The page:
Date: Sat, 29 Mar 2008 22:13:14 -0700
Reply-To: Phil Holman <piholmanc@YOURSERVICE.UGA.EDU>
Sender: "SAS(r) Discussion" <SAS-L@LISTSERV.UGA.EDU>
From: Phil Holman <piholmanc@YOURSERVICE.UGA.EDU>
Subject: Re: help with thoughts about the chi square test of independence
"jenmoocat" <firstname.lastname@example.org> wrote in message
> Hello all.
> I hope some of you can shed some light on a problem I am having.
> I do have a stats degree, but I got it over 15 years ago.
> I've used the web to try to research this idea, but I don't really see
> it addressed....
> I was tasked with creating an audit function.
> Part of a process flow is to randomly assign customers to one of two
> We want to make sure that the customers in group 1 look like the
> customers in group 2.
> I thought that a chi-square test of independence could be a way to do
> I chose a couple of factors that define our customers: age, tenure,
> risk-score (for example).
> I then perform the chi-square test of independence on each factor
> In each case, I am essentially posing the null hypothesis that the
> factor is independent of group membership:
> age is unrelated to group membership, tenure is independent of group
> membership, etc...
> In my thinking, if the null hypothesis is true along all of the
> factors of importance, then the two groups have truly been populated
> In the actual mechanics of the test, I have tens of thousands (if not
> hundreds of thousands) of observations.
> I then bin the factor --- break age down into 9 groups for example:
> under 18
> 18 to 25
> 25 to 35
> In that way I then get two distributions: the distribution of group 1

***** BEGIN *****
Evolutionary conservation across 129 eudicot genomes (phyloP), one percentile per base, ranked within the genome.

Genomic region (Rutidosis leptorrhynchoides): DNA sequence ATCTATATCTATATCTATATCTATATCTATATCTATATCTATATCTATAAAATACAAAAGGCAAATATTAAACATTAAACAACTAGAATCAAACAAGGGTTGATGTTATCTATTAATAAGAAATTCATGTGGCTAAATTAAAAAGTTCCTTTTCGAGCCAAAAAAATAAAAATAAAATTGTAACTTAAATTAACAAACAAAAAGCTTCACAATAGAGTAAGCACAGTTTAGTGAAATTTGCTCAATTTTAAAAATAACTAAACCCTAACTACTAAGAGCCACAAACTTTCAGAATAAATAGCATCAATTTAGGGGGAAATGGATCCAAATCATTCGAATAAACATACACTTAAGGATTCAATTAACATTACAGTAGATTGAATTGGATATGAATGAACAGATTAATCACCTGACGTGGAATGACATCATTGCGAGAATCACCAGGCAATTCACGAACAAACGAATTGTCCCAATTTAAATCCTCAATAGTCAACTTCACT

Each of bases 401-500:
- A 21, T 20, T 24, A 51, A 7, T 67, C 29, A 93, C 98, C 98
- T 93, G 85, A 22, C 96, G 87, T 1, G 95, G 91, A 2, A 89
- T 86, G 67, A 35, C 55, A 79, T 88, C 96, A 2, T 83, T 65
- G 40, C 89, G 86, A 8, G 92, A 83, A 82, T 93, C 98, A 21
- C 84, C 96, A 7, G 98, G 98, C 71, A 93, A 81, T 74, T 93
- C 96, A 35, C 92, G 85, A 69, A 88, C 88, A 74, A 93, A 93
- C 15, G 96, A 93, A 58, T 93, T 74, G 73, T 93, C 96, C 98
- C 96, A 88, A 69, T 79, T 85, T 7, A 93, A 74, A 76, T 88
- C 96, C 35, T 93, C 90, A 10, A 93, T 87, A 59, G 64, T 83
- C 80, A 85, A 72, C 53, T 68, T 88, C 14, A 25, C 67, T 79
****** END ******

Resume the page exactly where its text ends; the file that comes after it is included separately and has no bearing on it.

> by age and the distribution of group 2 by age.
> I have read in the statistics literature that, because the chi-square
> test by nature is sensitive to sample size, the significance level of
> such a test should be something like 0.01, rather than the more common
> So I perform my test on the independence of age and group membership.
> I graph the two histograms together, so I can get a visual aid. And I
> also calculate the chi-square statistic...
> And I have found that even small differences will cause the null
> hypothesis to be rejected.
> In the data below, if you graph the two histograms together, they line
> up very closely.
> The data, eyeballed, looks as if age is independent from group
> However, the calculated chi-square stat is 46, compared to the
> critical value of 21 for 9 degrees of freedom and a significance level
> of 0.01. The p-value is miniscule. I intrepret this to be the
> probability of the calculated chi-square stat (or seeing these two
> histograms) if the null hypothesis of independence were true, is very
> age group 1 group 2
> 1 86 77
> 2 415 440
> 3 1,559 1,577
> 4 5,810 5,751
> 5 22,450 22,000
> 6 26,182 26,182
> 7 16,947 16,947
> 8 5,336 6,000
> 9 184 168
> 10 8 11
> My bosses think that the test is not good at these high numbers and
> are thinking about scrapping it.
What gives with age group 8? If it wasn't for that one age group, your
X^2 value would be ~10.